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Student-Centered Pedagogy: 4 tips for revamping how you teach high school science to put students at the center

Student-centered pedagogy: 4 tips for revamping how you teach high school science to put students at the center.

Student-centered pedagogy or learner-centered teaching strategies are not novel ideas. For the better part of the last decade, there has been a major emphasis in teacher education programs to emphasize the use of instructional methods that put the focus on the student rather than the teacher. So let’s be real, I am not writing anything revolutionary here!

But what I am here to share with you is:

  • Why student-centered pedagogy is critical for high school students, in particular
  • Why student-centered pedagogy is also best for YOU, as the teacher, and
  • 4 specific tips to revamp how you teach high school science so that you can have a more student-centered pedagogy

So we know that research shows how important student-centered pedagogy is, but why is this type of instructional strategy ESPECIALLY critical for high school students?

Because whether our students are leaving us to head off to a four-year college, going directly into the workforce, or doing something in between, we are launching them out on their own. And for the majority of our students, this is the first time they will experience true independence and autonomy.

I cannot tell you how many students I’ve seen drop out of college, or find the “real world” to be MUCH harsher than they ever anticipated, and I feel like the number of students experiencing this has only been increasing over the last few years.

While I know there is a LOT that goes into it, and the blame is not at all to be put entirely on their teachers like you and me, I do think we, as teachers, can do a better job pushing our students (however reluctant they may be) to be responsible for their own learning.

I know from my personal experience, that this is a LOT easier said than done. I had some amazing professors in college who really modeled and inspired me to use inquiry-based teaching methods. Only I found that when I attempted to use these with my own students in my own classroom, I was met with a TON of opposition. Phrases like, “This is too hard,” “You aren’t actually teaching us anything,” and “I can’t learn this way,” were regular refrains in my classroom.

It was exhausting, to be honest. And it was a WHOLE LOT EASIER to just default back to traditional pedagogy that is teacher-centered and lecture-driven.

I do believe there is a place for effective and engaging lecture in the classroom. But I also believe we have a responsibility as secondary science teachers specifically to equip our students to be independent learners, critical thinkers, and action takers, and that can best be done through student-centered pedagogy.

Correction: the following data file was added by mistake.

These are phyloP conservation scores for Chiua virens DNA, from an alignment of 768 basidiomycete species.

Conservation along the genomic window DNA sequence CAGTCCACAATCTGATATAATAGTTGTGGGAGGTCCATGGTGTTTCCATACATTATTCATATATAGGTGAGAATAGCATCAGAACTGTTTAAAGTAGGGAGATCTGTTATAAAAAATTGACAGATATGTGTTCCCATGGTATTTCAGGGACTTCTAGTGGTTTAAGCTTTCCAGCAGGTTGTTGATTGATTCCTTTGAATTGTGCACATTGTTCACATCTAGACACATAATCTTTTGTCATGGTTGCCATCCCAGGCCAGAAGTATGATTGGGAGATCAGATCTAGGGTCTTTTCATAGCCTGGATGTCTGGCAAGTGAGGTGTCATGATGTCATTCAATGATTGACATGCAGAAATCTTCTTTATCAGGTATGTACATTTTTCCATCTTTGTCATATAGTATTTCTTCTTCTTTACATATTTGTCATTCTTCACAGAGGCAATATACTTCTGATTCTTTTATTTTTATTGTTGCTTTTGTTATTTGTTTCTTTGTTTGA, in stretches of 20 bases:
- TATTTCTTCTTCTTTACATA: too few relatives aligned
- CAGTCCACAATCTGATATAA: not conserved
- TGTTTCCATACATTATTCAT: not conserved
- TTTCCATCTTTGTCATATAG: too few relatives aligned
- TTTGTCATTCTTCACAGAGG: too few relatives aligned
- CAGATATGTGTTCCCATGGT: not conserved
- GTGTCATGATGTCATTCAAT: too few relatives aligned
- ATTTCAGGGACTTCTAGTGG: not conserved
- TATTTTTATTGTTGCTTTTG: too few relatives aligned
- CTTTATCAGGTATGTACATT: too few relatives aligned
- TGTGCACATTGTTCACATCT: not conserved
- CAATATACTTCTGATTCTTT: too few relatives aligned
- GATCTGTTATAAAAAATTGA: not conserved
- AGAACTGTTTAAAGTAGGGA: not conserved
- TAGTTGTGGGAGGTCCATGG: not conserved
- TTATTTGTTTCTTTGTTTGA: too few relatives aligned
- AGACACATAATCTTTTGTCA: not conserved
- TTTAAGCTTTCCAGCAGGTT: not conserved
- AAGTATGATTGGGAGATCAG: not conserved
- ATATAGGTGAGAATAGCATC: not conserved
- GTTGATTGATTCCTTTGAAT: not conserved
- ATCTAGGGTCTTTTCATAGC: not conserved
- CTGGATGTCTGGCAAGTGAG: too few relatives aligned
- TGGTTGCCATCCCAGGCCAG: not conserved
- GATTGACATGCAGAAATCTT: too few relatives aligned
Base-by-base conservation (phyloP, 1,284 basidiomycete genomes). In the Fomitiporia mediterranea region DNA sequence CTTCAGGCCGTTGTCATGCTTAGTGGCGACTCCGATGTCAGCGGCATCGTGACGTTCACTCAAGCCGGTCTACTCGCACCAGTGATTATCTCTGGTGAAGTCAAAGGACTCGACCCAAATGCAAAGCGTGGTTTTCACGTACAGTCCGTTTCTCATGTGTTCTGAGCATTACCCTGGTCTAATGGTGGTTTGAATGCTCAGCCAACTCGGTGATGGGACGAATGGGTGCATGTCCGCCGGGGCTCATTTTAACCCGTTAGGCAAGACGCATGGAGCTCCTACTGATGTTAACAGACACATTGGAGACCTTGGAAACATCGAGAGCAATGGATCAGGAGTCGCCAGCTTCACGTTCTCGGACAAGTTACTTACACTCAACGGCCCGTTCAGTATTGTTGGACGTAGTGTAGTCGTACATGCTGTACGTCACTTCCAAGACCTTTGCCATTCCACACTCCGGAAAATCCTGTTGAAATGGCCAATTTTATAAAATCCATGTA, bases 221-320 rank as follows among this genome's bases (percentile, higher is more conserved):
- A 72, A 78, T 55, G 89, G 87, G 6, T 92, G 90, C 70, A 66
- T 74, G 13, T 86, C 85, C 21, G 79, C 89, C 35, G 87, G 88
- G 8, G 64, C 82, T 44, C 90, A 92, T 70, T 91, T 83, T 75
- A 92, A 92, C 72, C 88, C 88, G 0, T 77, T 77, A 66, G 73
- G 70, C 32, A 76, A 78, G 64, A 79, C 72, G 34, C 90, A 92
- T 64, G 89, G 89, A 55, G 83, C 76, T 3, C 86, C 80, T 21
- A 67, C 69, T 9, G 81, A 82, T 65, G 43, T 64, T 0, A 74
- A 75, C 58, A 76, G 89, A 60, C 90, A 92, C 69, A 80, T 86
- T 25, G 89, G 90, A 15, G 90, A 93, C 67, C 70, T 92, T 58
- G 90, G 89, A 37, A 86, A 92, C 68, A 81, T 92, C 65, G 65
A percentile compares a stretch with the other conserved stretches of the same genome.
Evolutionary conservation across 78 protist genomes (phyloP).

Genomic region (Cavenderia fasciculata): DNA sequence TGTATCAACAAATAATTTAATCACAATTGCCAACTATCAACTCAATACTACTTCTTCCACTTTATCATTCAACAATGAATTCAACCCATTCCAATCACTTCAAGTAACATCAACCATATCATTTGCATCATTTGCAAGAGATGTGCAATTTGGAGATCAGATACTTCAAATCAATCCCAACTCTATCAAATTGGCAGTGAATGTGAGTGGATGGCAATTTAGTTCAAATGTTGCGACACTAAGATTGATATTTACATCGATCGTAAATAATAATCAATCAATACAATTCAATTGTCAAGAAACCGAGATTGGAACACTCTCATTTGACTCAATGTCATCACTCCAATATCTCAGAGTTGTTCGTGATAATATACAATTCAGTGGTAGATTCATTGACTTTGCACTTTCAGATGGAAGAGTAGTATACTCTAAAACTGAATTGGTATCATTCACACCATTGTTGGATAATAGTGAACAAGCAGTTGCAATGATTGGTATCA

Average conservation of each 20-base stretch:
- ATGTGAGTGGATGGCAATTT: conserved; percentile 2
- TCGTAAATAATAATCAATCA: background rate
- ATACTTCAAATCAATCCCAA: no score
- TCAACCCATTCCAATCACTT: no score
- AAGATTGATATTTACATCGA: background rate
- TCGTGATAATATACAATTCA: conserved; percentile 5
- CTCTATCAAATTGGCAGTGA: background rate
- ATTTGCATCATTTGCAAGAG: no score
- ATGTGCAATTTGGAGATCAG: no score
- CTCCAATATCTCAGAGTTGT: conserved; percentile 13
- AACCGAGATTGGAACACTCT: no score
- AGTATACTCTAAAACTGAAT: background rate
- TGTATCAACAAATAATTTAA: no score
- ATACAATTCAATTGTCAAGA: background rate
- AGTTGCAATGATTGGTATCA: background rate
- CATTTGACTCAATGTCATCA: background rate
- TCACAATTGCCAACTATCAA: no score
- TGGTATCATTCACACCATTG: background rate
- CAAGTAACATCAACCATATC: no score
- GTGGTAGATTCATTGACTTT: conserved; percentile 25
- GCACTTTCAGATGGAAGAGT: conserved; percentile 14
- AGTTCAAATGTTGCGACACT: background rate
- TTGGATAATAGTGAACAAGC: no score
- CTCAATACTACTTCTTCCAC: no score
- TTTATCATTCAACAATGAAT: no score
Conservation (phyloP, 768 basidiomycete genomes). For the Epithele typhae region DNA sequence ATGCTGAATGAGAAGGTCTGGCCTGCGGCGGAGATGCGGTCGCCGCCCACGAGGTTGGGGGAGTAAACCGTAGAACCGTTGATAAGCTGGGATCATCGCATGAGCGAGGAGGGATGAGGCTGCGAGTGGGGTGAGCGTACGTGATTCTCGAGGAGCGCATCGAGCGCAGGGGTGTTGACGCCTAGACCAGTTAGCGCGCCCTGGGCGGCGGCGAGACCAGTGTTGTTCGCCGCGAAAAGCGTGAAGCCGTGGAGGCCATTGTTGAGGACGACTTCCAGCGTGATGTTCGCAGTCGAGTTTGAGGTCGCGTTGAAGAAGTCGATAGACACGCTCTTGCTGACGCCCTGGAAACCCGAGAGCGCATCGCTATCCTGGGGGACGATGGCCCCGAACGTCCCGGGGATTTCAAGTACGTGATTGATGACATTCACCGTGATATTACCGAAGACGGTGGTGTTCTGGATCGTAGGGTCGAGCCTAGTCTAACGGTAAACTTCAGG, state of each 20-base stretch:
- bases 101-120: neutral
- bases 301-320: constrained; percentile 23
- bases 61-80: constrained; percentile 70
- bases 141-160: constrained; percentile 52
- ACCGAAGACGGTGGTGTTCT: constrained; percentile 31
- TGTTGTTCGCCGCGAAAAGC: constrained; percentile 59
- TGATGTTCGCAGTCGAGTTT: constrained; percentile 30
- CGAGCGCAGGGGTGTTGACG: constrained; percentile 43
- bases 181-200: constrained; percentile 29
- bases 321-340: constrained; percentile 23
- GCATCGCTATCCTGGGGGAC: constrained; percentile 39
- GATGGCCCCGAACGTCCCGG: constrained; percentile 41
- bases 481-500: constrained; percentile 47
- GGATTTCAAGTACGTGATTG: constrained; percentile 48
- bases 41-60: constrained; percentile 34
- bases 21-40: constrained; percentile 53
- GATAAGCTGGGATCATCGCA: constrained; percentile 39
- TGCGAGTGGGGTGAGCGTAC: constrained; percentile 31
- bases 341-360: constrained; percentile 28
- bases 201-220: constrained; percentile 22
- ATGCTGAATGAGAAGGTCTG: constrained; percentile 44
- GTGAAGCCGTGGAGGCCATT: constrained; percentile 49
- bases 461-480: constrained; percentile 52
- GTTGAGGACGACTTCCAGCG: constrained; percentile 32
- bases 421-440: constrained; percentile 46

What I’ve learned through altering my teaching style to be more student-centered, is that it is actually best for us as teachers, as well.

WHY? Because teaching is exhausting. SO MUCH, especially in the last few years, is put on teachers and it seems like less and less support is provided as more and more responsibilities are given. It’s too much. By serving our students and putting THEM at the center of learning, it also takes us OUT of the center of learning – and this can be incredibly relieving!

But HOW? How do we go about actually shifting our pedagogy to better equip students and serve ourselves??

Here are four tips for revamping how you teach any of your high school science courses in order to take yourself off of the center stage and put your students there instead!

Student-Centered Pedagogy Revamp Tip #1: Use stations in place of lecture.

Student-centered pedagogy revamp tip 1: Use stations in place of lecture.

I LOVE USING STATIONS. So much so, that I did an entire series of blog posts last year on:

One of my favorite ways to use stations is in place of lectures. Specifically, when I set out to write my anatomy curriculum, I did NOT want to create a curriculum full of students taking notes on body parts before dissecting them. I wanted students, especially upperclassmen students who are traditionally taking anatomy as an elective science, to be set up to learn the content themselves.

This is when I created Discovery Stations for learning about the different body systems in anatomy. These stations have students moving around the classroom reading text, labeling diagrams, and answering comprehension questions to obtain knowledge about the organs that make up each organ system.

These stations took my lectures and cut them by MORE than half. Plus students get to practice strengthening their reading comprehension muscles – a skill that I will be the first to admit I don’t force my students to exercise enough!

You can read more about how to use discovery stations here, but in the meantime in order to revamp your own lectures to align more with a student-centered pedagogy, I encourage you to consider: